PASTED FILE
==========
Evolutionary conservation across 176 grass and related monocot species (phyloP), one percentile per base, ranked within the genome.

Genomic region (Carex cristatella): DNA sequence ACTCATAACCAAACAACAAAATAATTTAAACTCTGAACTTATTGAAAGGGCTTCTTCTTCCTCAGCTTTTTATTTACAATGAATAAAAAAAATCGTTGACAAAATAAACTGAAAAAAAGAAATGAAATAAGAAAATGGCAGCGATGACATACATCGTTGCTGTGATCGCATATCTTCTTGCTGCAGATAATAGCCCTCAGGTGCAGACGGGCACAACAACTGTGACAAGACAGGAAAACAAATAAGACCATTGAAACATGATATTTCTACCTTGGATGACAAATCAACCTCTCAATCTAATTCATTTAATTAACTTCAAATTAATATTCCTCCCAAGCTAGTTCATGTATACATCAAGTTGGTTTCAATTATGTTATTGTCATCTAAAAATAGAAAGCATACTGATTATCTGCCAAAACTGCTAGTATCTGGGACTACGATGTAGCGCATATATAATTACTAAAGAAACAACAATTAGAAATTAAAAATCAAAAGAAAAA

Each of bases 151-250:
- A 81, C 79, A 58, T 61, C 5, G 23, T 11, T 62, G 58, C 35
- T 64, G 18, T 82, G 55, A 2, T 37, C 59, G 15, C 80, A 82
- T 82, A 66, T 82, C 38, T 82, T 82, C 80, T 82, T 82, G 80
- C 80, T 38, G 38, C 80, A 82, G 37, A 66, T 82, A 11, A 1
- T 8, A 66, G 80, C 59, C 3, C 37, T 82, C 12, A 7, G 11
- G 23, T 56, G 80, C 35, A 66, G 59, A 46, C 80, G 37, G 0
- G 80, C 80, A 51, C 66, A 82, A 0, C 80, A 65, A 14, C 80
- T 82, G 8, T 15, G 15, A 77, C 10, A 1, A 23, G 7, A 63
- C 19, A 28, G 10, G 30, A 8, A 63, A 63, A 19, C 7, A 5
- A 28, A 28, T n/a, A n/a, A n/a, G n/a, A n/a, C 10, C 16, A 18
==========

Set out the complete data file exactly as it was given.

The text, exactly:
Evolutionary conservation across 176 grass and related monocot species (phyloP), one percentile per base, ranked within the genome.

Genomic region (Carex cristatella): DNA sequence ACTCATAACCAAACAACAAAATAATTTAAACTCTGAACTTATTGAAAGGGCTTCTTCTTCCTCAGCTTTTTATTTACAATGAATAAAAAAAATCGTTGACAAAATAAACTGAAAAAAAGAAATGAAATAAGAAAATGGCAGCGATGACATACATCGTTGCTGTGATCGCATATCTTCTTGCTGCAGATAATAGCCCTCAGGTGCAGACGGGCACAACAACTGTGACAAGACAGGAAAACAAATAAGACCATTGAAACATGATATTTCTACCTTGGATGACAAATCAACCTCTCAATCTAATTCATTTAATTAACTTCAAATTAATATTCCTCCCAAGCTAGTTCATGTATACATCAAGTTGGTTTCAATTATGTTATTGTCATCTAAAAATAGAAAGCATACTGATTATCTGCCAAAACTGCTAGTATCTGGGACTACGATGTAGCGCATATATAATTACTAAAGAAACAACAATTAGAAATTAAAAATCAAAAGAAAAA

Each of bases 151-250:
- A 81, C 79, A 58, T 61, C 5, G 23, T 11, T 62, G 58, C 35
- T 64, G 18, T 82, G 55, A 2, T 37, C 59, G 15, C 80, A 82
- T 82, A 66, T 82, C 38, T 82, T 82, C 80, T 82, T 82, G 80
- C 80, T 38, G 38, C 80, A 82, G 37, A 66, T 82, A 11, A 1
- T 8, A 66, G 80, C 59, C 3, C 37, T 82, C 12, A 7, G 11
- G 23, T 56, G 80, C 35, A 66, G 59, A 46, C 80, G 37, G 0
- G 80, C 80, A 51, C 66, A 82, A 0, C 80, A 65, A 14, C 80
- T 82, G 8, T 15, G 15, A 77, C 10, A 1, A 23, G 7, A 63
- C 19, A 28, G 10, G 30, A 8, A 63, A 63, A 19, C 7, A 5
- A 28, A 28, T n/a, A n/a, A n/a, G n/a, A n/a, C 10, C 16, A 18